It is repeatedly said by politicians that small businesses are the backbone of our society. It is not the large conglomerates or the multinational giants, but the thousands of businesses that employ either a sole trader or a handful of staff that are legion and massively contribute to the economy.
For a government, even a small, ailing commercial venture is better than paying out benefits to someone who seeks self-employment, so what’s not to like about small business? Well despite all of that economic advantage, the world of the small business is a very tough one indeed. Many aspiring entrepreneurs revert back to employment because of the sheer difficulty in establishing cash flows, customer bases and prevailing over the competition. The law of employment offers a regular wage, conditions, paid leave and usually, an established market space wherein one can get on with the day job rather than having to self-market whilst at the same time providing goods and services.
Many small businesses get by on relatively modest salaries for the directors, with dividend payments that take advantage of the tax system in order to make ends meet. Former Chancellor, George Osbourne, imposed 7.5% tax on these dividends, making the life of the very small business more difficult indeed. This, and Philip Hammond’s controversial suggestion that the National Insurance rates should rise for the self-employed belie an understanding of the reality of that status for so many.
Indeed, despite the soundbites, there are few policies that are small business friendly. For many years, I’ve held the hope that we may eventually get a government that, the rhetoric aside, actually “gets” small business and the very real difficulties faced by those who trade in this way. Any new government who takes power after the 8th June needs to make this a priority.
Prior to the election trail, Jeremy Corbyn suggested levelling the playing field for sickness and other benefits for small business. That makes a lot of sense, and would be a worthy manifesto pledge to take forward. Most small operations face the stark reality that if you are a single trader or rely on just a handful of people, sickness, maternity leave, late payments by larger corporate entities or a poor accountant can easily drag you under or leave its owners working for little or no income periodically. If you’re a woman running a small business, and trying to balance having a family alongside the entrepreneurial oomph that is needed to sustain a small business is a huge challenge indeed, despite the resounding rhetoric from all political colours of supporting more female entrepreneurs.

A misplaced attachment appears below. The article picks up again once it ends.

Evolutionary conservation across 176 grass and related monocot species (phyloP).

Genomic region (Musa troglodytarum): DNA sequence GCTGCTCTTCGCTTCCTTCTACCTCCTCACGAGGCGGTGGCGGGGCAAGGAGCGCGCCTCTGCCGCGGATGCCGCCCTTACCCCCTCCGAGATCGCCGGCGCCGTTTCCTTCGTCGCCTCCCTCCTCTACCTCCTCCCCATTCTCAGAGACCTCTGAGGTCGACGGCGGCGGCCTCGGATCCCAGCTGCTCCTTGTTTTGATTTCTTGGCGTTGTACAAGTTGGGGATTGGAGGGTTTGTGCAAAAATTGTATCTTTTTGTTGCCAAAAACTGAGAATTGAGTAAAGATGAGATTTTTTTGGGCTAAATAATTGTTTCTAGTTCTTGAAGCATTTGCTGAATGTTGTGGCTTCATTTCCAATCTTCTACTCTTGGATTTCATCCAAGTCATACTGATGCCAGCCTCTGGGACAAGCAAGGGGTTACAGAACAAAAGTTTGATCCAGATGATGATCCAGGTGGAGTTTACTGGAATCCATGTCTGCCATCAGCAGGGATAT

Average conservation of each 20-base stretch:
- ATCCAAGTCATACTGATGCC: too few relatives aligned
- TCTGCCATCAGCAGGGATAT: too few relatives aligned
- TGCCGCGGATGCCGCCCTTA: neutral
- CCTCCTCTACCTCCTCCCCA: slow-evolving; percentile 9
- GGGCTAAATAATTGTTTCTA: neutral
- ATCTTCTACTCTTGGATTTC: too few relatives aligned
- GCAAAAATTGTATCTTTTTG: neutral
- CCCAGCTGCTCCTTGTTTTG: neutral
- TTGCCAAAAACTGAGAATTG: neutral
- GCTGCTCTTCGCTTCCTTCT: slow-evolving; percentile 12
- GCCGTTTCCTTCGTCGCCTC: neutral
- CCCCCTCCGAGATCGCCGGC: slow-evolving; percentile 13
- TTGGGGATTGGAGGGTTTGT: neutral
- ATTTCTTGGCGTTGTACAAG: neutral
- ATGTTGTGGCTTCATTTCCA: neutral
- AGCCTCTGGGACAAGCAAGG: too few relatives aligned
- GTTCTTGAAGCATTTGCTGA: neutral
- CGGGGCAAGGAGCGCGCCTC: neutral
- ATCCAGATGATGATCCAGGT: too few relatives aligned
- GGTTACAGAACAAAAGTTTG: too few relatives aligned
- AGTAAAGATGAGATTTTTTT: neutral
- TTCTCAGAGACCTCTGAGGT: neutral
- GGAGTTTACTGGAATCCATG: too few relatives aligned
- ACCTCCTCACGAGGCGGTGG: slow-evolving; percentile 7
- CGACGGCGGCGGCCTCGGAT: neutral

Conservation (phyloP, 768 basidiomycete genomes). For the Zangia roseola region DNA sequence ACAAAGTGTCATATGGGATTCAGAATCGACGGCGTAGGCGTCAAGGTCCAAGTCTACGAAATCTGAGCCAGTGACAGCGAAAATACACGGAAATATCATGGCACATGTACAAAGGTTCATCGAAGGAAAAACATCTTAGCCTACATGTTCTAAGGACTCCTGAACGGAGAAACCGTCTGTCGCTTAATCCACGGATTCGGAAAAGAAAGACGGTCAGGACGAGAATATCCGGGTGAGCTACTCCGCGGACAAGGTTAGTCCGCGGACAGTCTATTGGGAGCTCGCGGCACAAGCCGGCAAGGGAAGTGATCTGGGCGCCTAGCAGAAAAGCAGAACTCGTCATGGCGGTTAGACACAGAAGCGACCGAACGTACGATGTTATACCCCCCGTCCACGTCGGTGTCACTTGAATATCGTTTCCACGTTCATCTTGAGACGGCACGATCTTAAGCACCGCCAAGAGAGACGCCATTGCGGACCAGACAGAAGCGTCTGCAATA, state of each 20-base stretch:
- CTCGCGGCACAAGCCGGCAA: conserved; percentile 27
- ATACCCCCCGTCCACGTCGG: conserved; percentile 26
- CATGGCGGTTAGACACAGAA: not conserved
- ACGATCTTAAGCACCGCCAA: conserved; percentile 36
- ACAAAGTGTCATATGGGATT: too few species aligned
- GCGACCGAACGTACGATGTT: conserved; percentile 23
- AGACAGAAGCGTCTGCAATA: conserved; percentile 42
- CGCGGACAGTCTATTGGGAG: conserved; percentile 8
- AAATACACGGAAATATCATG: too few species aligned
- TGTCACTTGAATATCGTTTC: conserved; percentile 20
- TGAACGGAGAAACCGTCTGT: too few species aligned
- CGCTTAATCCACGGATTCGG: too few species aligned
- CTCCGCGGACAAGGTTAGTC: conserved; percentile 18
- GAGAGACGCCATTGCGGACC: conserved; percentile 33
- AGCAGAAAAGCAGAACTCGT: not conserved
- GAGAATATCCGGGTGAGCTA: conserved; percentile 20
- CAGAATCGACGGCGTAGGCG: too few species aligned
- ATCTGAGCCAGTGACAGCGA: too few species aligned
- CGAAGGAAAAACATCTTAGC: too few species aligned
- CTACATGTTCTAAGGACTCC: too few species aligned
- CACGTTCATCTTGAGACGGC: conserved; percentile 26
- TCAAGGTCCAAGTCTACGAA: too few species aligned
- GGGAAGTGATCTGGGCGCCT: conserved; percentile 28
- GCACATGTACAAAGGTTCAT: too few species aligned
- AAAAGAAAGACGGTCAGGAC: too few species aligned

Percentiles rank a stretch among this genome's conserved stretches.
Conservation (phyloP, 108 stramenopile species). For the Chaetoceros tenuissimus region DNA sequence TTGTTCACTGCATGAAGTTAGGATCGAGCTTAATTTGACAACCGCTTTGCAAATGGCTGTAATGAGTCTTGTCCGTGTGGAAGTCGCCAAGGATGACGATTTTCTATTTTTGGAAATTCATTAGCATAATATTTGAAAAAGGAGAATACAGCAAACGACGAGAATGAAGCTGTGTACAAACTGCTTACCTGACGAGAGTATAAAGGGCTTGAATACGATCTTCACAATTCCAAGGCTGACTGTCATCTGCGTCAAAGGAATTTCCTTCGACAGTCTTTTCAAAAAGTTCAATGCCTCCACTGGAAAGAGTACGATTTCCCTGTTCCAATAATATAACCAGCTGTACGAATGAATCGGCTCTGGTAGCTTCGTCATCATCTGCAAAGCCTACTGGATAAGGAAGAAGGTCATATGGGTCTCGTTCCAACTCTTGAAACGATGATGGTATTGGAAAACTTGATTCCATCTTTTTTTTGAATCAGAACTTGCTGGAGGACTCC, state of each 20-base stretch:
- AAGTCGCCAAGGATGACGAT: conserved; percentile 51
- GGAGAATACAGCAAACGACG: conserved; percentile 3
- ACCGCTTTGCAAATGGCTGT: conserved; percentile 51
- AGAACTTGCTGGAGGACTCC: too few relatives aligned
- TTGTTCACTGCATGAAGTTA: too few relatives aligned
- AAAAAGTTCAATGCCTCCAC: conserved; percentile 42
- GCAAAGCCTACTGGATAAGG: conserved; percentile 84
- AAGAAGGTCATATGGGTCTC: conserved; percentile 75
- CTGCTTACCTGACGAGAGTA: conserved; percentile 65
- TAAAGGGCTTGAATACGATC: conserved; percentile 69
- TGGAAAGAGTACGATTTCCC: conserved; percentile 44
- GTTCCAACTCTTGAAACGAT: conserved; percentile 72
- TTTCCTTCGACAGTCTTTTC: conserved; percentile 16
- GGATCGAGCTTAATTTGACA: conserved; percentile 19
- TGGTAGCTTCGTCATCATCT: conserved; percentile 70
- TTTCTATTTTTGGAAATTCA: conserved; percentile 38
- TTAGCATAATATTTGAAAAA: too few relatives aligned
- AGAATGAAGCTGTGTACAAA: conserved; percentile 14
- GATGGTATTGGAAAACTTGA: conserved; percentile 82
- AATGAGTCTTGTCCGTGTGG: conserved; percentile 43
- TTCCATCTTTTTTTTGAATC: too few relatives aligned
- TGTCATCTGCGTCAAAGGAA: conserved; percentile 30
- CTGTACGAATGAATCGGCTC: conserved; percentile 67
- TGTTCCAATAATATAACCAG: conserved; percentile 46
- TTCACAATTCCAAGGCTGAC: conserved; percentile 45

Add this to the competition small businesses face from their larger competitors who have economies of scale, more resources and reserves, and many hands to lighten the load, and the lot of a small business is a really demanding one indeed. These leaders need to be reassured that those at the top of the political tree have their best interests at heart, as well as those of the corporate elite.
Many small businesses are run on a lifestyle basis, that is, their progenitors seek to express themselves in society in ways unique to them and their way of creating economic activity is just another manifestation of this. It would be foolish of the incoming government to see such businesses as other than mainstream. Whatever motivates a person in business, as always typically idiosyncratic, whether that’s to work from home while whilst bringing up children or to acquire billions in the bank. All business motivations can be viewed with one particular lens as neurotic, quirky or some other term of detraction. The simple fact is that, in lifestyle businesses, you find people entrepreneurial enough to contribute to society in an active way that balances their values with other important things in their lives. Far better that than being subjugated to state handouts and the vagaries of the benefit system in which some must inevitably dwell, some choose to dwell and whatever, produces a significant bill to the taxpayer.
So maybe it’s time for this government taking office in June, particularly whoever takes the roles of chancellor and business secretary to truly get behind small businesses. I know one impediment to this is the sheer tax take by government of large employers produces approximately £150+ billion per year compared to the relatively modest sums of corporation tax that are around £45 billion. However, if we view the social value of small business as simply tax generation potential, then every government will be the champion of big business. Rather than being a thriving, modern force within our economy, small business will be relegated, as it currently is, to something akin to limpet grasping to a rock, unnoticed because the politicians can only see the big fish that are increasingly offshore.
I hereby call out a challenge to all politicians campaigning for our votes over the coming weeks: you need to truly “get” small business and be prepared to evidence this in more than soundbites, through a proactive policy framework. Time to show yourselves!